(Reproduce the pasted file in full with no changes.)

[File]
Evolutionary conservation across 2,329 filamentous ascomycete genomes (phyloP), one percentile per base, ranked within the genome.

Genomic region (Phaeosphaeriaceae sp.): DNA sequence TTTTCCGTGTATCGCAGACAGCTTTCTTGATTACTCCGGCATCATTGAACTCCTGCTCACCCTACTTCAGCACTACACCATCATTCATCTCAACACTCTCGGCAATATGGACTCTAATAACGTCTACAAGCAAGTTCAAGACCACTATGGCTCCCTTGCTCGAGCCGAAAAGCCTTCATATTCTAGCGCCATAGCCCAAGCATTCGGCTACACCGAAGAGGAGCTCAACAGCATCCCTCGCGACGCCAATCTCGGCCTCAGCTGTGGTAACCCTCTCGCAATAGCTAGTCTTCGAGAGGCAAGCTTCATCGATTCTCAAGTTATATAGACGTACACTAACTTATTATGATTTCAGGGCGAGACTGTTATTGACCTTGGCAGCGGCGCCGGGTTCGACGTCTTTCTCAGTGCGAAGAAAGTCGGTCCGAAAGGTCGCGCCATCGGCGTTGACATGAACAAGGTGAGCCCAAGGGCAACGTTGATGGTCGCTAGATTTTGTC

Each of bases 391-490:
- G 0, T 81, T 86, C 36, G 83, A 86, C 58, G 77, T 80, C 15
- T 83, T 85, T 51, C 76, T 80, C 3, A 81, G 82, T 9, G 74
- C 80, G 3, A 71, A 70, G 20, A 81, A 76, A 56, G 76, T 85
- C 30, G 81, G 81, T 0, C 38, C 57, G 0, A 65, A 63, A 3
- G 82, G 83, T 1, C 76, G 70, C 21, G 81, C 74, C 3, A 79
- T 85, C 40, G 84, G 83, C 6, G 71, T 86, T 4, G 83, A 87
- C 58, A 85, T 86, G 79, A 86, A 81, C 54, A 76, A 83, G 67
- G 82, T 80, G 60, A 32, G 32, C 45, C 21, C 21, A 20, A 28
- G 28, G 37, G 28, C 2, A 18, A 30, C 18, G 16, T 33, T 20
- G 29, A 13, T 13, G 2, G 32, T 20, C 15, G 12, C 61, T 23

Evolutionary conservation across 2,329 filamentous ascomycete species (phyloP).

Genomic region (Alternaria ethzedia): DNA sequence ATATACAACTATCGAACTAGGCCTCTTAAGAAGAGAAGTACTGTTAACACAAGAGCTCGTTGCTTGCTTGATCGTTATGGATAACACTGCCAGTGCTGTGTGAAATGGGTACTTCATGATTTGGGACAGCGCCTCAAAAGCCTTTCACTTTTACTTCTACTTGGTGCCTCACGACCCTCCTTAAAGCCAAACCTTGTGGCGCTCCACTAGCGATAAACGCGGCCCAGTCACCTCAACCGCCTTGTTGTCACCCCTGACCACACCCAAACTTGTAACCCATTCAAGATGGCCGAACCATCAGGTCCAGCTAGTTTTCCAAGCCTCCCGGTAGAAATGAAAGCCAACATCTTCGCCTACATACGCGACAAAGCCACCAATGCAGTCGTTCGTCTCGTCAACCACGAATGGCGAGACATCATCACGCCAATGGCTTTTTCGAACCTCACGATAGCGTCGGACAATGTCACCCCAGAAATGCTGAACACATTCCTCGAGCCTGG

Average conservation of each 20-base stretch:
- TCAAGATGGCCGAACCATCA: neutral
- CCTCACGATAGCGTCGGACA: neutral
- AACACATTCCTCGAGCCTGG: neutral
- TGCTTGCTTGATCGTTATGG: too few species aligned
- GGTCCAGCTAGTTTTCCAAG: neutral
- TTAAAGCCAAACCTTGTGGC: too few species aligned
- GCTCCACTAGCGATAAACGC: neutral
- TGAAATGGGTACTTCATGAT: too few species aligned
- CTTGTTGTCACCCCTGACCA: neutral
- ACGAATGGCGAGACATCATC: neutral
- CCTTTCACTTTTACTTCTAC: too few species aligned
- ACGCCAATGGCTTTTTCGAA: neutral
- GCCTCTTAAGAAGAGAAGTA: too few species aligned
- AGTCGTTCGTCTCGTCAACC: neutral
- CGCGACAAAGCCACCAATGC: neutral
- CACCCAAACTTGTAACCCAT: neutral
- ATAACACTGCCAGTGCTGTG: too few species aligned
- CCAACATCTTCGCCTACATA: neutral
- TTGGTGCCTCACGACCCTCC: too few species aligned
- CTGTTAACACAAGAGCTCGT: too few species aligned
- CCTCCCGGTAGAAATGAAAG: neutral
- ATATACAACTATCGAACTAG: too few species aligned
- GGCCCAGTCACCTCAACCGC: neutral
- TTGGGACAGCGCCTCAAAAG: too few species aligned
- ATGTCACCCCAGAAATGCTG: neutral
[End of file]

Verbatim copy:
Evolutionary conservation across 2,329 filamentous ascomycete genomes (phyloP), one percentile per base, ranked within the genome.

Genomic region (Phaeosphaeriaceae sp.): DNA sequence TTTTCCGTGTATCGCAGACAGCTTTCTTGATTACTCCGGCATCATTGAACTCCTGCTCACCCTACTTCAGCACTACACCATCATTCATCTCAACACTCTCGGCAATATGGACTCTAATAACGTCTACAAGCAAGTTCAAGACCACTATGGCTCCCTTGCTCGAGCCGAAAAGCCTTCATATTCTAGCGCCATAGCCCAAGCATTCGGCTACACCGAAGAGGAGCTCAACAGCATCCCTCGCGACGCCAATCTCGGCCTCAGCTGTGGTAACCCTCTCGCAATAGCTAGTCTTCGAGAGGCAAGCTTCATCGATTCTCAAGTTATATAGACGTACACTAACTTATTATGATTTCAGGGCGAGACTGTTATTGACCTTGGCAGCGGCGCCGGGTTCGACGTCTTTCTCAGTGCGAAGAAAGTCGGTCCGAAAGGTCGCGCCATCGGCGTTGACATGAACAAGGTGAGCCCAAGGGCAACGTTGATGGTCGCTAGATTTTGTC

Each of bases 391-490:
- G 0, T 81, T 86, C 36, G 83, A 86, C 58, G 77, T 80, C 15
- T 83, T 85, T 51, C 76, T 80, C 3, A 81, G 82, T 9, G 74
- C 80, G 3, A 71, A 70, G 20, A 81, A 76, A 56, G 76, T 85
- C 30, G 81, G 81, T 0, C 38, C 57, G 0, A 65, A 63, A 3
- G 82, G 83, T 1, C 76, G 70, C 21, G 81, C 74, C 3, A 79
- T 85, C 40, G 84, G 83, C 6, G 71, T 86, T 4, G 83, A 87
- C 58, A 85, T 86, G 79, A 86, A 81, C 54, A 76, A 83, G 67
- G 82, T 80, G 60, A 32, G 32, C 45, C 21, C 21, A 20, A 28
- G 28, G 37, G 28, C 2, A 18, A 30, C 18, G 16, T 33, T 20
- G 29, A 13, T 13, G 2, G 32, T 20, C 15, G 12, C 61, T 23

Evolutionary conservation across 2,329 filamentous ascomycete species (phyloP).

Genomic region (Alternaria ethzedia): DNA sequence ATATACAACTATCGAACTAGGCCTCTTAAGAAGAGAAGTACTGTTAACACAAGAGCTCGTTGCTTGCTTGATCGTTATGGATAACACTGCCAGTGCTGTGTGAAATGGGTACTTCATGATTTGGGACAGCGCCTCAAAAGCCTTTCACTTTTACTTCTACTTGGTGCCTCACGACCCTCCTTAAAGCCAAACCTTGTGGCGCTCCACTAGCGATAAACGCGGCCCAGTCACCTCAACCGCCTTGTTGTCACCCCTGACCACACCCAAACTTGTAACCCATTCAAGATGGCCGAACCATCAGGTCCAGCTAGTTTTCCAAGCCTCCCGGTAGAAATGAAAGCCAACATCTTCGCCTACATACGCGACAAAGCCACCAATGCAGTCGTTCGTCTCGTCAACCACGAATGGCGAGACATCATCACGCCAATGGCTTTTTCGAACCTCACGATAGCGTCGGACAATGTCACCCCAGAAATGCTGAACACATTCCTCGAGCCTGG

Average conservation of each 20-base stretch:
- TCAAGATGGCCGAACCATCA: neutral
- CCTCACGATAGCGTCGGACA: neutral
- AACACATTCCTCGAGCCTGG: neutral
- TGCTTGCTTGATCGTTATGG: too few species aligned
- GGTCCAGCTAGTTTTCCAAG: neutral
- TTAAAGCCAAACCTTGTGGC: too few species aligned
- GCTCCACTAGCGATAAACGC: neutral
- TGAAATGGGTACTTCATGAT: too few species aligned
- CTTGTTGTCACCCCTGACCA: neutral
- ACGAATGGCGAGACATCATC: neutral
- CCTTTCACTTTTACTTCTAC: too few species aligned
- ACGCCAATGGCTTTTTCGAA: neutral
- GCCTCTTAAGAAGAGAAGTA: too few species aligned
- AGTCGTTCGTCTCGTCAACC: neutral
- CGCGACAAAGCCACCAATGC: neutral
- CACCCAAACTTGTAACCCAT: neutral
- ATAACACTGCCAGTGCTGTG: too few species aligned
- CCAACATCTTCGCCTACATA: neutral
- TTGGTGCCTCACGACCCTCC: too few species aligned
- CTGTTAACACAAGAGCTCGT: too few species aligned
- CCTCCCGGTAGAAATGAAAG: neutral
- ATATACAACTATCGAACTAG: too few species aligned
- GGCCCAGTCACCTCAACCGC: neutral
- TTGGGACAGCGCCTCAAAAG: too few species aligned
- ATGTCACCCCAGAAATGCTG: neutral